April 07, 2022
It may be rainy in Philly, but spring is here and the Phillies are set to return to the diamond at Citizens Bank Park. There's a buzz around the Phils that hasn't been felt in about a decade. Bryce Harper is coming off an MVP season. The team added two absolute mashers in Kyle Schwarber and Nick Castellanos in free agency. The duo is sure to become quick fan favorites. Infielder Bryson Stott is getting some hype for National League Rookie of the Year. Zack Wheeler is trying to bring home the hardware after finishing second in Cy Young voting in 2021.
As Phillies legend Roy Halladay once said, "It's only gonna get funner."
I have baseball on my brain and might not sleep ahead of attending Opening Day on Friday. Let me roll off a few takes and predictions before the season fully gets underway:
No MLB player has won back-to-back MVP awards since Miguel Cabrera in 2012 and 2013. For the National League specifically, you'd have to go back to Albert Pujols in 2008 and 2009.
It comes down to narrative.
Harper was single handedly carrying the Phillies to respectability with a lackluster roster around him last year. He led the National League in doubles, slugging and OPS and had his team in the mix for a playoff spot in an open divisional race. The team would've absolutely stunk without him, giving reason to one of the (many) definitions of "valuable" when it comes to these awards in sports.
A new narrative could help him in 2022.
I could see a line of thinking where Harper being in a lineup with some other big offensive talents doesn't allow him to stand out as much. I'm going the other way though. With a better team around Harper, the Phillies could conceivably have a win total in the high 80s or low 90s and find themselves in the postseason. The Phils have the longest playoff drought in the entire National League, not having tasted true October baseball since 2011. I was a senior in college then, which makes it feel like three lifetimes ago.
Harper being the catalyst for the Phillies snapping that streak while remaining the senior circuit's premier power hitter and putting up gaudy rate states yet again could leave him as the most deserving candidate for MVP once more. I expect Harper sees more pitches to hit this season too. You can't pitch around Harper when you have Castellanos right there ready to drive a baseball into deep left field.
The Fightins haven't had four players hit more than 30 home runs each in a season since 2009:
In 2021, three players currently on the Phils' roster topped 30 homers: Harper (35) with the Phillies, Castellanos (34) with the Reds and Schwarber (32) with the Nationals and Red Sox. Rhys Hoskins hit 27 in just 101 games played, going down with a season-ending injury in late August. I say he tops that comfortably in 2022. Hoskins last hit 30-plus home runs in a season in 2018 when he went yard 34 times.
Wheeler led the National League in strikeouts in 2021 with 247. That might seem like a big jump, but when looking at it on a game-by-game basis, it's not too, too wild. He would need to average about another 1.5 strikeouts per game or, more simply, start more games.
The time of pitchers consistently throwing 300-plus strikeouts in a season is dwindling with the way today's hurlers are on pitch counts and bullpens are more active than ever. Since 2010, there have been five seasons where a pitcher struck out 300 or more batters. In the franchise's lackluster 140-year history, there have just be three seasons where a Phillies pitcher struck out 300 or more batters. Steve Carlton did it in his all-time great 1972 season. Curt Schilling did it in back-to-back years in 1997 and 1998 where he had 319 and 300 strikeouts, respectively.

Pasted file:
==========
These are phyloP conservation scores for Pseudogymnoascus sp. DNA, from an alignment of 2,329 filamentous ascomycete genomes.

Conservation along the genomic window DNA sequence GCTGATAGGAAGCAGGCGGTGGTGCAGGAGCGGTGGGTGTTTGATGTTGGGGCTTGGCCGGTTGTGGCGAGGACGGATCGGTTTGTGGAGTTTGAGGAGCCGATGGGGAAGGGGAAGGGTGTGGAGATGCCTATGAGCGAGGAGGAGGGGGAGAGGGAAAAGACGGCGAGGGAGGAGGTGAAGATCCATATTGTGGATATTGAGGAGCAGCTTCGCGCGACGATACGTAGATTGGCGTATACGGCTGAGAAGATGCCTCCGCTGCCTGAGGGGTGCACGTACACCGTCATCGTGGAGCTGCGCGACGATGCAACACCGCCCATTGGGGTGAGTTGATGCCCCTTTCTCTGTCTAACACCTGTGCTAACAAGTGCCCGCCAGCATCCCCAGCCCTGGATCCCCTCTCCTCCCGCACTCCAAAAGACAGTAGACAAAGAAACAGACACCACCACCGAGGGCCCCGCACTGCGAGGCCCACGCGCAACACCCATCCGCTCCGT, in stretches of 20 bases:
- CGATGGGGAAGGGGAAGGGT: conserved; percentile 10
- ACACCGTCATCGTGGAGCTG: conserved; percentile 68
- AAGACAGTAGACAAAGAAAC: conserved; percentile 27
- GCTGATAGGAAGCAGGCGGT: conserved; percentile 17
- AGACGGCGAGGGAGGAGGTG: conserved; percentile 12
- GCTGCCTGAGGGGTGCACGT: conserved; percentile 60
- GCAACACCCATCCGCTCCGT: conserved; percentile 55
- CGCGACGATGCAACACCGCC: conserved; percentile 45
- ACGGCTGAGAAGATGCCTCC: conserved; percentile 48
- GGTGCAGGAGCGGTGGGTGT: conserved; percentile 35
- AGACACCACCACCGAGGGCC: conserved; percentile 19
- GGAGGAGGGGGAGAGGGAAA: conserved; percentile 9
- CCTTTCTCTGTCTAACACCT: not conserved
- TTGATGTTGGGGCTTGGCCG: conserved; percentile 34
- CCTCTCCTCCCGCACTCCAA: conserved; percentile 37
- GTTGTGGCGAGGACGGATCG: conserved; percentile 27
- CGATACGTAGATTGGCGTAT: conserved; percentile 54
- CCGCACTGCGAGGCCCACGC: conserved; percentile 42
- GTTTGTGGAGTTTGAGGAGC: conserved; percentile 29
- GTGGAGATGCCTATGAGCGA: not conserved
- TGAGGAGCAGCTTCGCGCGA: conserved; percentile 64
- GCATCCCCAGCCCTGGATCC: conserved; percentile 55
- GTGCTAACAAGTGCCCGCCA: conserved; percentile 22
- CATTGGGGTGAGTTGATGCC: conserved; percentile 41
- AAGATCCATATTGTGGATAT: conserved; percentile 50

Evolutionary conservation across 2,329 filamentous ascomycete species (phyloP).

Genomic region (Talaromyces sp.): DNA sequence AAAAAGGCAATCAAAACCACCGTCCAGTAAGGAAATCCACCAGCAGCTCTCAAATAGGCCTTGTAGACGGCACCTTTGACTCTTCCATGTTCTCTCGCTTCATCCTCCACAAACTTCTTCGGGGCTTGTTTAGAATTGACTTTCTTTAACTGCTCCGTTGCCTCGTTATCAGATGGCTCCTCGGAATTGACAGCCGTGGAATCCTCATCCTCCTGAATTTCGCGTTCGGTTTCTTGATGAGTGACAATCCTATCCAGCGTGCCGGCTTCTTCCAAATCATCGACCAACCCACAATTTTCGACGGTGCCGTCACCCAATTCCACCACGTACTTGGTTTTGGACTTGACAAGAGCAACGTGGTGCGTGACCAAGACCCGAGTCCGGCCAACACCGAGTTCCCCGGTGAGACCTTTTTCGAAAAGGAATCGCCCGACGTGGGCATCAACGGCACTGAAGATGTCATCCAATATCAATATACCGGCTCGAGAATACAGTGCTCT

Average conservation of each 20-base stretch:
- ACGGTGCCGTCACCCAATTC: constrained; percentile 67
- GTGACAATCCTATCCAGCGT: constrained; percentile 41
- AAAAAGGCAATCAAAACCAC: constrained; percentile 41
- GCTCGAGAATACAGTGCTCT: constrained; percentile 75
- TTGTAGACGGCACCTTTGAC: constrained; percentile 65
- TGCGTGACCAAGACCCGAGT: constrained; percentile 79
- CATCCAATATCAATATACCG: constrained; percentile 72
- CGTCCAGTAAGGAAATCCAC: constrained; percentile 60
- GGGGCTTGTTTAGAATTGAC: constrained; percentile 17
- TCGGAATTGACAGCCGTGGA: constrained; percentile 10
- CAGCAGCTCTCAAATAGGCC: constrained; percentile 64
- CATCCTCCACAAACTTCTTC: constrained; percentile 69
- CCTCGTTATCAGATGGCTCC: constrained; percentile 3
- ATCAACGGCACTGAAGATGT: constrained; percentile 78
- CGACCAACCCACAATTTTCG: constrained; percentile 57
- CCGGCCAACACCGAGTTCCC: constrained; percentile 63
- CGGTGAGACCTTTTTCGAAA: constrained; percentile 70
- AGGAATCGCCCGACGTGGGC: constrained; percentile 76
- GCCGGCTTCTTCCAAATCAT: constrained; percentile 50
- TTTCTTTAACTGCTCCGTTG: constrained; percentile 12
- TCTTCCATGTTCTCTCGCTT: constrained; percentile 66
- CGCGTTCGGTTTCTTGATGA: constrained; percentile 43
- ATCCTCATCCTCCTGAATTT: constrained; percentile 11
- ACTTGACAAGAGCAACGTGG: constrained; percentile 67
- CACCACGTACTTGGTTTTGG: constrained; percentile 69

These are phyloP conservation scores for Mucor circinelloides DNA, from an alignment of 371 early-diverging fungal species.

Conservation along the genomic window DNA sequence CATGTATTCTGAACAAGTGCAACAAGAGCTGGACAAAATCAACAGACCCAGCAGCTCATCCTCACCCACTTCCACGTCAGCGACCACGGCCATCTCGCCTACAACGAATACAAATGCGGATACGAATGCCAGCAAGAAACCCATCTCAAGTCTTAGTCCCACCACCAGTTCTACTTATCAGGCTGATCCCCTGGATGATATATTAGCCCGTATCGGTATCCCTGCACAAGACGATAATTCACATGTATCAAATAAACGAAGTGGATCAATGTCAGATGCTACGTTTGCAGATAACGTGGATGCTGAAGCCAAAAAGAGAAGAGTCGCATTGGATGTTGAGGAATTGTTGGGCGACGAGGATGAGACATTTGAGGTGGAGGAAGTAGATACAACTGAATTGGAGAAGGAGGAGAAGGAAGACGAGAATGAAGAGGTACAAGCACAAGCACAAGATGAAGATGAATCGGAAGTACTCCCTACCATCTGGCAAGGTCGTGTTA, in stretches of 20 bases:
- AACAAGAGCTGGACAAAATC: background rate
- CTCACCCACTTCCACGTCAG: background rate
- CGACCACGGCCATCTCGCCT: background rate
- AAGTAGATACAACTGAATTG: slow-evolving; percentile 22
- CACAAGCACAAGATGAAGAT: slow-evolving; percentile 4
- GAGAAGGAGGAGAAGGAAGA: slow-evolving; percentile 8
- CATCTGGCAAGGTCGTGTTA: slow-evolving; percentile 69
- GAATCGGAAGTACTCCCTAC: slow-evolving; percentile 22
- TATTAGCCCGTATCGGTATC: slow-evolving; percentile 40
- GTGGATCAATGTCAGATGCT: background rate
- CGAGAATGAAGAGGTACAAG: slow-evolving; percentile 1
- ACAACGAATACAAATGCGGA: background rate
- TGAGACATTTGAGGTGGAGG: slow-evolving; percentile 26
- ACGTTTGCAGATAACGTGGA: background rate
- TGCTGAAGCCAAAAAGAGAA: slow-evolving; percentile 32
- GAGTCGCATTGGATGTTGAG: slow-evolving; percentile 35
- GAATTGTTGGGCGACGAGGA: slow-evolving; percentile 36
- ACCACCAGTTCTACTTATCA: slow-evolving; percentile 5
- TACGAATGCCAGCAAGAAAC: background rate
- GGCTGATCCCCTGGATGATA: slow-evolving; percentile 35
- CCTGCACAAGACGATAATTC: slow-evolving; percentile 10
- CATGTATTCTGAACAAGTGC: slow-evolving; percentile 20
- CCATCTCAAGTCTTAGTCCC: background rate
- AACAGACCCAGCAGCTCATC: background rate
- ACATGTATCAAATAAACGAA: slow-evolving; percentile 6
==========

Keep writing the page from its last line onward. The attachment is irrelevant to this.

My dad has since told me that we were at the game where Schilling recorded his 300th strikeout in 1998 (I would've been four). I'm a little weary to believe him due to his long-time claim that he saw Pearl Jam before they were famous at The Legendary Dobbs on South Street.
Anyway... I have faith in Zack.
I wouldn't have imagined writing this following Alec Bohm's great rookie campaign in 2020. Bohm hit .338 with an on-base percentage of .400 and a slugging percentage of .481 in 44 games (180 plate appearances). He finished second in National League Rookie of the Year voting. He looked to be a key figure for years to come.
Perhaps that small-sample size was misleading. Bohm crashed back down to earth in 2021. Hard. His batting average dropped to .247. His OBP went down to .305 and his slugging percentage fell to a disastrous .342. This was in 115 games (417 plate appearances). He did little to help his standing with the organization this spring, with all of those rate stats being even lower than they were during his sophomore slump.
Stott, though he's progressed through the minors as a shortstop, looks poised to take Bohm's spot at third base on Opening Day. Before Stott's breakout spring, it looked like 28-year-old vet Johan Camargo would even take playing time away from Bohm. It doesn't seem like manager Joe Girardi trusts him.
It would be selling massively low, but I'm anticipating the Phillies to be in the thick of the playoff hunt come the trade deadline in July and for them to be aggressive to end that aforementioned playoff drought. Shipping out Bohm as part of a larger package for pitching help feels destined to happen.
I almost bought a Bohm shirsey at a game in April at Citizens Bank Park last year. Glad I passed on that!
Playoff baseball. In Philadelphia. It's happening. Remember the days of a 1:00 p.m. Eagles home game followed by an 8:30 p.m. Phillies home postseason game? I need it. Philly deserves it. I'll pencil them in for a Wild Card spot rather than winning the division outright (worth noting: the Phillies have never been a Wild Card team). It doesn't matter how you get to the big dance. It just matters that you're the last one out there grooving.
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